“Across our region, communities overburdened by pollution or other environmental challenges have for years been left behind because they lacked access or faced barriers to the federal resources and funding to help put community-led solutions into action,” said EPA Region 10 Regional Administrator Casey Sixkiller. The new technical assistance centers will help communities "access the benefits from the President’s historic investments in clean air, safe water and our green energy future.”

Other UW faculty members who will help lead the new center include:

  • Esther Min, DEOHS clinical assistant professor, who will be the new center’s associate director and lead engagement with grassroots organizations and frontline communities.
  • Elena Austin, DEOHS assistant professor and director of environmental equity data.
  • Nicole Errett, DEOHS assistant professor and director for outreach and engagement with public health practitioners.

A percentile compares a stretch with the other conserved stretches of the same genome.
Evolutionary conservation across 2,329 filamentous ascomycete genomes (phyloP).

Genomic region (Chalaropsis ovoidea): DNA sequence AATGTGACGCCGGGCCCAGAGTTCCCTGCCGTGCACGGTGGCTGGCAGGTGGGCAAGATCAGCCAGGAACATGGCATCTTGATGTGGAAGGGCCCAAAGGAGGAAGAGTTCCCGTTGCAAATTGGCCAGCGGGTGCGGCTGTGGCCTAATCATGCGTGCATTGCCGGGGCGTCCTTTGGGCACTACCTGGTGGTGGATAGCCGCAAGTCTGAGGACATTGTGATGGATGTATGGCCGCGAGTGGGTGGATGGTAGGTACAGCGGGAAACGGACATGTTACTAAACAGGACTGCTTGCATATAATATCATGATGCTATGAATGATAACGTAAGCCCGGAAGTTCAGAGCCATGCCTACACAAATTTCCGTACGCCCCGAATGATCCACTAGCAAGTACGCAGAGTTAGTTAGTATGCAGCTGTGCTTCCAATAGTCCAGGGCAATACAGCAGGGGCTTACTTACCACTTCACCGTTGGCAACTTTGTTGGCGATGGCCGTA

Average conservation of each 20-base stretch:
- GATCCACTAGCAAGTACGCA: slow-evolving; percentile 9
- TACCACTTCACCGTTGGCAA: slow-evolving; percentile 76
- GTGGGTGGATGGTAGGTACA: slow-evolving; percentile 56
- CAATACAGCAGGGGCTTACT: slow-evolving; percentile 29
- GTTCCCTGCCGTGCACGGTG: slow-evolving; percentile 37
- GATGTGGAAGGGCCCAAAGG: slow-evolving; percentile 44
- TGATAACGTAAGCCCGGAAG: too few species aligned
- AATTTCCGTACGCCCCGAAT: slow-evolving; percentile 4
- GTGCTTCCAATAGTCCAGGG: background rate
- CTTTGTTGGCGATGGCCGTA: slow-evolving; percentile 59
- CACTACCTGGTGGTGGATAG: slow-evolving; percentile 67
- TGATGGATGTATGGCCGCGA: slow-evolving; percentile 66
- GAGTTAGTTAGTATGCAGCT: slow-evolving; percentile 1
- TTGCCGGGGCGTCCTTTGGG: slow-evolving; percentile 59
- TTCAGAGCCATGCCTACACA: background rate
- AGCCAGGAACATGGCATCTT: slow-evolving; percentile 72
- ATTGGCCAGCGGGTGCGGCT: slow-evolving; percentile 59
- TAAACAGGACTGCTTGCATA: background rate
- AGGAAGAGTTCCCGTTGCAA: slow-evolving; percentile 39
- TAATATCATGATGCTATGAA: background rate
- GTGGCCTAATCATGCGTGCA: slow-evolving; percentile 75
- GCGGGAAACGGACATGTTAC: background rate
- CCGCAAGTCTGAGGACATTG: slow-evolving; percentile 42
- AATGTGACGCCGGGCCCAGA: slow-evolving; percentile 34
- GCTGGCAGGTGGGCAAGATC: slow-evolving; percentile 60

• Stephanie Farquhar, UW professor of health systems and population health, who will be the lead evaluator for the center.

“Our goal for the center is to listen and respond to the needs of the frontline communities in our region through technical assistance,” Min said. “We're looking forward to strengthening and building strong relationships with our community and tribal partners to support environmental and energy justice.”

Across the Northwest and beyond, some communities bear a disproportionate burden of environmental health risks and have historically been left out of opportunities to access funding and other resources to address them.

The center will help strengthen the capacity and effectiveness of community and tribal partners in applying for and successfully managing federal environmental and energy justice grants and programs.

These resources can help address community concerns such as aging infrastructure, environmental pollution, climate change impacts and access to clean energy sources.